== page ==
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North Street School's Techsperts

Cluster Goal 1

Students are capable, creative and ethical users of ICT who use critical thinking to participate in a range of authentic learning experiences.

Cluster Goal 2

Strong leadership of eLearning

The context

Today's school students are what Prensky (2001) calls "digital natives"- or, as Tapscott (1998) terms it, the "net generation". They have grown up in a digital-rich environment in which ICT-in the form of computers, the Internet, cellphones, personal game machines and mp3 players-are as normal and natural a part of their lives as books, pencils, bicycles, or soccer balls were to the previous generation. These early experiences with ICT are assumed to be formative, in that members of the digital generation think in ways that are new and qualitatively different from those of the previous generation. An important consequence of this, the argument goes, is that we need new methods of teaching and learning: the "old" ones just aren't going to work with the digital generation. To use Prensky's words, "today's students are no longer the people our educational system was designed to teach" (Prensky, 2001, p.1). Thus, if the educational system continues to not meet the needs of the digital generation, they may simply disengage from traditional school learning. This obviously has major implications, not only for students, but for schools, public education, and society in general. 

So we looked at a method to empower our students to share their knowledge and skills with others, and asked, why not teach students how to provide basic technology support and instruction in the use of software applications or web programmes for teachers and students in classroom, collaborative learning.

The focus 

We initiated "Techsperts" peer mentoring using the strengths of students, thereby providing nearly all students with roles of being ‘in charge' - great for student leadership and digital citizenship - being a member of a community with shared values.

Our "techsperts" are trained in the use of a program or application and then go back to class and teach their peers and their teacher. It has helped build student technology literacy and gives authentic problems for student support and engagement.

The rationale

  • To create a much larger support network for ICT for teachers by using the students - they are a huge percentage of the school population after all, 92% of our schools population are students!
  • Technology Ecology - waste nothing (talent, energy, passion) - and our students have this in spades.
  • It helps us raise the bar, by not relying on the teacher being fluent in the use of a program before introducing it to her class the students are exposed to a greater range of options.
  • We also liked the idea of "grow your own" as there can be too much use of digital teachers eg. youtube, howto etc. There is authentic learning in students teaching students and teachers and a realization that we have to give students responsibility and leadership for them to learn responsibility and leadership.

What did we do? 

  • Students (two from each class) are trained up in the use of a program or application and given time and mentoring to become an "expert" in the use of it.
  • The students then go back to class and introduce that skill to their peers and teacher.
  • All students are given the time and support in class to pass on their knowledge.

What happened? 

The programme is successful with the knowledge and skills the Techsperts gained having been passed on and implemented in their classes. The real benefits though were not about the transference of knowledge but around the understandings about how to teach and the role of a leader. For example the Techsperts learned that it often required a lot of patience to teach others - especially the teacher, particularly those that had the greatest difficulty with computers. There were many things the students were so familiar with that they usually "took it for granted", but that teachers "didn't seem to get" easily.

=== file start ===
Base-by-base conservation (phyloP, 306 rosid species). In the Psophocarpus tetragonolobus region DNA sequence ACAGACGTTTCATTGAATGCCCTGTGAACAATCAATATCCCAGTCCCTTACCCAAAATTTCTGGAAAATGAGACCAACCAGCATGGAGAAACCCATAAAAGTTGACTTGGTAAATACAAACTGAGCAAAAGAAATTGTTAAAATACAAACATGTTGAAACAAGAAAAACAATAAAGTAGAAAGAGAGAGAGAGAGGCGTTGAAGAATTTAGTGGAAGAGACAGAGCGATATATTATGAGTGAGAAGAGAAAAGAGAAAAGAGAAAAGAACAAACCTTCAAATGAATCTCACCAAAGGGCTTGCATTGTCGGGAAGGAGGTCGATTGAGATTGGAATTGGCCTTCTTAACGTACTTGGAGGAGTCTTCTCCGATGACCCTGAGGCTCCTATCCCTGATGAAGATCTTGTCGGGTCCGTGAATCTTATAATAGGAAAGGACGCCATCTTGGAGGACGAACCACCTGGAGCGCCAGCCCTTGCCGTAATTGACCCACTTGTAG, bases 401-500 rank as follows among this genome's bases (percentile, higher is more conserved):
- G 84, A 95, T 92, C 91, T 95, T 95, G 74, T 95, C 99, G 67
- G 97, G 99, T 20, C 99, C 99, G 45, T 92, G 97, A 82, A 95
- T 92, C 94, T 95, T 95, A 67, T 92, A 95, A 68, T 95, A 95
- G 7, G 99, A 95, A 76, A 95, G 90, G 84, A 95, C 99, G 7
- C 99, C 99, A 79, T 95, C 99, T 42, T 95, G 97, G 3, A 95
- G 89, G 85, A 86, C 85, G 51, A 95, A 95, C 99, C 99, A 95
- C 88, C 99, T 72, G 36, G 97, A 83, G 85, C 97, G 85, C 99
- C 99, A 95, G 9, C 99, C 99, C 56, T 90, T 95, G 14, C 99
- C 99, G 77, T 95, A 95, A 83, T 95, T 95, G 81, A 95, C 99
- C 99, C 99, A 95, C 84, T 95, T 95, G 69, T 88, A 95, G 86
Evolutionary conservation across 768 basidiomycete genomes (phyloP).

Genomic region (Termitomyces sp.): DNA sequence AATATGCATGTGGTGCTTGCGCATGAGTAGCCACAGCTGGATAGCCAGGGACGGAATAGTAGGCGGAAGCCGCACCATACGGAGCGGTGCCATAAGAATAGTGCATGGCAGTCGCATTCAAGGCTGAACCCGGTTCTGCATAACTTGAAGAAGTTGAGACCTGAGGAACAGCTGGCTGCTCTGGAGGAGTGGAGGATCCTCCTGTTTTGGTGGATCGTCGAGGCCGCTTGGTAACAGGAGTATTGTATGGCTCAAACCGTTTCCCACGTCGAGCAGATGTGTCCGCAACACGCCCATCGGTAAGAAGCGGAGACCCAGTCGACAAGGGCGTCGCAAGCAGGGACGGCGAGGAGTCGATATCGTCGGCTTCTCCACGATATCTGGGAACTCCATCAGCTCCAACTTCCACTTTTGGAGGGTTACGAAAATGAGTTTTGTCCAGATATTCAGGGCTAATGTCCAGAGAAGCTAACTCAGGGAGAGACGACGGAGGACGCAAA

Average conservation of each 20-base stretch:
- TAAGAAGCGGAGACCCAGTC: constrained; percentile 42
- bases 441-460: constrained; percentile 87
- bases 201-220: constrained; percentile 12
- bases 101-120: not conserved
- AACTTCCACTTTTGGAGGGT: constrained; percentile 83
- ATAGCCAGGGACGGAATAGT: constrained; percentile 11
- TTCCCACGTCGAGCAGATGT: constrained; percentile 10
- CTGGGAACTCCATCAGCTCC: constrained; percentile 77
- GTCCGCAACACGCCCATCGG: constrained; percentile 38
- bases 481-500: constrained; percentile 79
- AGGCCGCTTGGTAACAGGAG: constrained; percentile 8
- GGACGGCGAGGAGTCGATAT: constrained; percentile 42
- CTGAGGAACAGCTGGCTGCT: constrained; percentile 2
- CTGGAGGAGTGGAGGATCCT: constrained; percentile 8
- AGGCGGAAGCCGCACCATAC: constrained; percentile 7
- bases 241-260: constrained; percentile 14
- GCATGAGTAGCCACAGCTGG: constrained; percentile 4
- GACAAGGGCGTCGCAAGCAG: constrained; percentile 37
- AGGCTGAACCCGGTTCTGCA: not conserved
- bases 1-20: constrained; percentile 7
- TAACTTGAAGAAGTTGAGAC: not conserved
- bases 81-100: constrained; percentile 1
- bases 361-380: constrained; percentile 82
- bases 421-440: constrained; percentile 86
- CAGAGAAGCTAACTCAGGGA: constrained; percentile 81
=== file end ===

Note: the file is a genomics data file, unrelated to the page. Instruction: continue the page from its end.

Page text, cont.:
What did we learn?  

  • Having students teach teachers and fellow students how to use ICT is one of this undertaking's least important features. Rather, the most valuable thing about the Techsperts programme was the opportunities it provided for students to have learning experiences centred on ICT that they would never otherwise have had in their normal school lives. For example: using new multi-media technologies to process and package information to answer authentic real world questions, and convey those answers to real people who need them, or taking multifarious real-world problems and working as part of a team to create and apply workable solutions to address these problems. One such problem that the students had to solve was the question of how to engage "reluctant" teachers to want to successfully learn and use new ICT skills. 
  • By being Techsperts these students learned a great deal about teaching, learning, and problem solving. They learned a lot about different teaching methods; they learned a lot about teachers as people (and how best to teach them); and they learned a lot about their own learning.
  • The real reason for doing any learning in schools is to allow students to know more about themselves as learners, as every time they learn more about the world around them they learn something more about themselves and about the way they learn, (if we give them the tools and time to do this). Therefore the ultimate learning question is always what more do I know about HOW I learn after being part of this. For our techsperts the learning they have done about how they, and others, learn will be invaluable to them.
  • The Techsperts have a blog so they can share their learning with others online.

Principal of North Street School, Craig Sharp talks about the 'Techsperts' programme